By Lynn Edmonds
Queens residents know that commuting from one part of the borough to another can often take longer than getting to Manhattan, thanks to a public transport system that in many cases is not designed for intra-borough travel.
But that transportation problem may be partially alleviated if the Queens Bike Initiative has their way. This organization, founded in July, is scheming to connect parks in Northwestern Queens through a series of bike lanes.
The plan could reduce commute times from Astoria Park in Northwest Astoria to Travers Park in Jackson Heights from 40 minutes on mass transit to 20 minutes by bike, and the commute time from Travers Park in Jackson Heights to Flushing Meadow Park from 30 minutes to 15 minutes, the group says.
Why are parks the measuring point for this plan?
Jackson Heights resident Sergio Peçanha started the initiative because he wanted greater access to Queens parks for himself and his son. The busy neighborhood is underserved in terms of green spaces.
“I have a three year old son and I want him to be safe enough for him to ride when he’s old enough to do it,” Peçanha said.
He said they wanted to get as many as possible of the planned bike lanes protected “so that people from all ages, from small children to old people, older than 60, can feel safe riding.” But he added, “we’ll take any kind of bike lane we can get.”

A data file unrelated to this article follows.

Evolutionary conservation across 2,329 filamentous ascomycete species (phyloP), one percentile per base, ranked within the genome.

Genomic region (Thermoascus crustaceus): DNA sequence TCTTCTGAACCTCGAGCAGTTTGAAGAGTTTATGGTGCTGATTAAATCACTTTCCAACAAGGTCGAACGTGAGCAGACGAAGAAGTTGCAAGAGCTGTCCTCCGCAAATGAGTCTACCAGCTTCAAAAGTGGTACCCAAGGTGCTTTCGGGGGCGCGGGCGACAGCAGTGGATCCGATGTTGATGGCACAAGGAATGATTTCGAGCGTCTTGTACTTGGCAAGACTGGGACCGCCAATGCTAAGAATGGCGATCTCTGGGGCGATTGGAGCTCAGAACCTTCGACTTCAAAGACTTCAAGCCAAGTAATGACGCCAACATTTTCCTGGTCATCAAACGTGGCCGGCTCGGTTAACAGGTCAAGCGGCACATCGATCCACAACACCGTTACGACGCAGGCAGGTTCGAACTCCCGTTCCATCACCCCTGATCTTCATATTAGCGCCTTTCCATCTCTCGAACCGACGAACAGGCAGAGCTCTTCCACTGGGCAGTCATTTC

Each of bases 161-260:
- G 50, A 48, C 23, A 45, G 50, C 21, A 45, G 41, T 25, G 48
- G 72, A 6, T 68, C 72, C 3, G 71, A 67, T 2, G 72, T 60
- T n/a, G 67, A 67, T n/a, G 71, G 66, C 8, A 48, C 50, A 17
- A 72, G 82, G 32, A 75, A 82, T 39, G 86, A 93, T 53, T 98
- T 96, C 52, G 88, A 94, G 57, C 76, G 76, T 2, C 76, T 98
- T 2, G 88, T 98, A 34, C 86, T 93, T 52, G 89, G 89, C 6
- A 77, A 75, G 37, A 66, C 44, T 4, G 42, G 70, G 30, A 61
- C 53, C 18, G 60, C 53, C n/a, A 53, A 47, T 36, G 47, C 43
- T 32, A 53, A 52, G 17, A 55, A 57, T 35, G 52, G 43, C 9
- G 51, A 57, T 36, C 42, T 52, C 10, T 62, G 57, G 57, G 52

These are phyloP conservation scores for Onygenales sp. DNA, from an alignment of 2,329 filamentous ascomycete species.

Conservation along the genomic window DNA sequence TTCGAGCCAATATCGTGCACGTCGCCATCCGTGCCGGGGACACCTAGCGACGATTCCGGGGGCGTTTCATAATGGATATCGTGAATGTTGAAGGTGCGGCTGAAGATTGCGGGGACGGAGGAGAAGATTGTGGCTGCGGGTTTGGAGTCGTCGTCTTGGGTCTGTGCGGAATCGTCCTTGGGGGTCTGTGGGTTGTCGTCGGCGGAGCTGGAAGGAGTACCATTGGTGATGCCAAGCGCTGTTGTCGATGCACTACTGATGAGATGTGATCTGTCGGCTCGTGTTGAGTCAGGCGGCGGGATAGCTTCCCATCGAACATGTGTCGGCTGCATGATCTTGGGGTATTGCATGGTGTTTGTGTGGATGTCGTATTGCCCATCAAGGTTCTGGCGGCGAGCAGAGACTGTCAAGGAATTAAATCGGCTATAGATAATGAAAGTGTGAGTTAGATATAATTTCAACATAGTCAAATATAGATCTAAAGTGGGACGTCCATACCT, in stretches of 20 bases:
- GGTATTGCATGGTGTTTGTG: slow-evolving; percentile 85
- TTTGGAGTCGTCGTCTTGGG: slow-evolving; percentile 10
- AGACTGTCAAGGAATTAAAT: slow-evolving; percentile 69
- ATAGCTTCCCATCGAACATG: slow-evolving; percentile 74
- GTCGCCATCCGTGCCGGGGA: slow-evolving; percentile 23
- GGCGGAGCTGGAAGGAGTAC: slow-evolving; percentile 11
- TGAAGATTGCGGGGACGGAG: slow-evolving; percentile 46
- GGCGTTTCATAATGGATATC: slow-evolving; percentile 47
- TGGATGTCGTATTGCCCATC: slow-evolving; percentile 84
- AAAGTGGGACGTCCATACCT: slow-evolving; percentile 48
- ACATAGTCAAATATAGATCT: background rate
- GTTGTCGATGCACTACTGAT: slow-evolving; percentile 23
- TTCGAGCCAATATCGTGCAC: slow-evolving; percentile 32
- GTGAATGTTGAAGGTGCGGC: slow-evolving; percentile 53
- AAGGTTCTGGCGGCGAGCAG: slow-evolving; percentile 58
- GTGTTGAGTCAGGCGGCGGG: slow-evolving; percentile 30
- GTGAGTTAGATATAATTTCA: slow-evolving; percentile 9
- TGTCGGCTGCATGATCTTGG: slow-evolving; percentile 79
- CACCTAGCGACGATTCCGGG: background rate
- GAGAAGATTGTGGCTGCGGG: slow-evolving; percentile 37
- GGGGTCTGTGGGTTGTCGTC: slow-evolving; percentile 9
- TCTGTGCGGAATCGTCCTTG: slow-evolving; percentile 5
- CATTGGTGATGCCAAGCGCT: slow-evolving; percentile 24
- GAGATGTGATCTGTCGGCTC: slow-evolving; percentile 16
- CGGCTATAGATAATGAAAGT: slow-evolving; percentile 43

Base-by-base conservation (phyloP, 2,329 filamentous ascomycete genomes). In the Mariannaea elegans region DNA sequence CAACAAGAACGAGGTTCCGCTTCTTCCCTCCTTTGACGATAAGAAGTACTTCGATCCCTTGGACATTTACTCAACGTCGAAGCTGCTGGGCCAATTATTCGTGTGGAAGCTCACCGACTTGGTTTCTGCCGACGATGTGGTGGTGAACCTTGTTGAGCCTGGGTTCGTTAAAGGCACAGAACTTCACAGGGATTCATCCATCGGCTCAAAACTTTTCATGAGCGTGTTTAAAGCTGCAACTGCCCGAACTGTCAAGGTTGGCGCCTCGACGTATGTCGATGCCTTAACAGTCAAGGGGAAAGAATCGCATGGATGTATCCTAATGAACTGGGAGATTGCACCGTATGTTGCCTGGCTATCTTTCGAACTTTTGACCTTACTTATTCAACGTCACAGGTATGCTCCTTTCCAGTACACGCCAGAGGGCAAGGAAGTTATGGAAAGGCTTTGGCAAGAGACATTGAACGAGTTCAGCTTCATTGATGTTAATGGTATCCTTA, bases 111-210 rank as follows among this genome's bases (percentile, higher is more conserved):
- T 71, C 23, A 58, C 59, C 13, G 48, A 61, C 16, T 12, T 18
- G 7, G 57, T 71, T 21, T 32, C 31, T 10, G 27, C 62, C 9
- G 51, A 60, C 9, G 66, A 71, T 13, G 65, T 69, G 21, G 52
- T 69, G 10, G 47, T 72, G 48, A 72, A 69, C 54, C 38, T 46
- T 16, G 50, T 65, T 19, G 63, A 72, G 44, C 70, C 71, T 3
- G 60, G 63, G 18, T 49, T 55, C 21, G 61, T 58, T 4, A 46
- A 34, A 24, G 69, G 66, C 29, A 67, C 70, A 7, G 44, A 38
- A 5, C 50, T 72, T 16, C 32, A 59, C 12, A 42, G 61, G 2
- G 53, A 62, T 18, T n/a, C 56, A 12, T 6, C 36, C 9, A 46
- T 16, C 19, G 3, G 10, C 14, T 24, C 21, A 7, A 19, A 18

He said recreation was a motive for many of the 30 core members of the initiative.
“Many people just want to ride with their families” Peçanha said.
He added that many people in the group, including himself, were first time activists.
But one wouldn’t know that with the group’s professional website, the handful of events they’ve hosted, and the nearly 1600 signatures that Peçanha says they’ve gotten for their petition on the City Department of Transportation.
The initiative would see bikes paths connecting Astoria Park to Travers Park and then Flushing Meadows Corona Park, and then looping back to Long Island City and Socrates Sculpture Park.
Though their plan only incorporates Northwestern Queens so far, Peçanha says they are open to collaborating in the future with residents in other parts of Queens to link up even more of the borough’s parks.
The plan’s success hinges on their ability to get funding from local council members including Jimmy Van Bramer (D-Sunnyside), Daniel Dromm (D-Jackson Heights) Julissa Ferreras (D-Corona) and Costa Constantinides (D-Astoria).
It seems the initiative could get support there.
Constantinides said “greenways, bike ways, and other corridors dedicated for pedestrians and cyclists would better connect our communities and improve street safety.”
Peçanha says that “on the streets the response has been overall really positive,” and that is partly due to the fact that they are advocating for responsible biking. “We don’t like crossing the street and a bike guy zips in front of me. I don’t like that” Peçanha said.
The group also argues that bicycle paths will facilitate access to businesses in areas along the bus route, and even increase real state values. Peçanha pointed to data stating protected bike lanes serve as a traffic calming mechanism, and reduce accidents.
Queens Bike Initiative organizes group rides on the first Saturday of every month. They are also planning a December Santa-themed ride.
To view their petition visit qns.bike/petition.
Reach Lynn Edmonds at (718) 357-7400 x127, firstname.lastname@example.org or @Ellinoamerikana